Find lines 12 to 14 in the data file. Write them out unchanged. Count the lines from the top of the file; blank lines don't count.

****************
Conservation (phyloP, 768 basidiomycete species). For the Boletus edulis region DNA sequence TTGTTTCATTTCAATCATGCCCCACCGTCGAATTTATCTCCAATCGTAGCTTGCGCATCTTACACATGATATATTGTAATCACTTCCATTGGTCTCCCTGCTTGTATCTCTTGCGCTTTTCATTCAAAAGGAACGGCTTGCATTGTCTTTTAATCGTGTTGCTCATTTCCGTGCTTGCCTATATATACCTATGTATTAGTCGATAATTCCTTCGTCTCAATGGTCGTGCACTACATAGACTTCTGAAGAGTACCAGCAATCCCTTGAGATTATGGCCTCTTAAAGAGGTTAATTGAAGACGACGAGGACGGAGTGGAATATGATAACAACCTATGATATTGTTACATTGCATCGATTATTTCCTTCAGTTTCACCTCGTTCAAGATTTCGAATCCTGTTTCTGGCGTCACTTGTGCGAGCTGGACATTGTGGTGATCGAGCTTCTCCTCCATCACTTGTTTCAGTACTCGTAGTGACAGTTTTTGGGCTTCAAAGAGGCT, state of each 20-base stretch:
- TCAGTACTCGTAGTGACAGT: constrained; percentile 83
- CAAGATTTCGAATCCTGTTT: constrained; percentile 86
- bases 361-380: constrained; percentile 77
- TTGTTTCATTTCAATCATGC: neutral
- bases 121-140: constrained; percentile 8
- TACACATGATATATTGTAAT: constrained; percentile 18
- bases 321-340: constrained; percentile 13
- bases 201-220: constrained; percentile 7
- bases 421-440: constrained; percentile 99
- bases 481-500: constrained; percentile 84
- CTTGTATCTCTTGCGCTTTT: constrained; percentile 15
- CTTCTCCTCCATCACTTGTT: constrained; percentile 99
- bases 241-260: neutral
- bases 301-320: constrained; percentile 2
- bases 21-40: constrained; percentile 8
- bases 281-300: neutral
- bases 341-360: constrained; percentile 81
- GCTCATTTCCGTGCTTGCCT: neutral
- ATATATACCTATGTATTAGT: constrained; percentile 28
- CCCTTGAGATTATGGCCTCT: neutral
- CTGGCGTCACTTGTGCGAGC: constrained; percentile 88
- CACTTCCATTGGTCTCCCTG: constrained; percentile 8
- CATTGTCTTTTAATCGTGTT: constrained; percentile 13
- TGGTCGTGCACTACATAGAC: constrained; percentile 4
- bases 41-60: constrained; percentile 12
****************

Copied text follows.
- CTTGTATCTCTTGCGCTTTT: constrained; percentile 15
- CTTCTCCTCCATCACTTGTT: constrained; percentile 99
- bases 241-260: neutral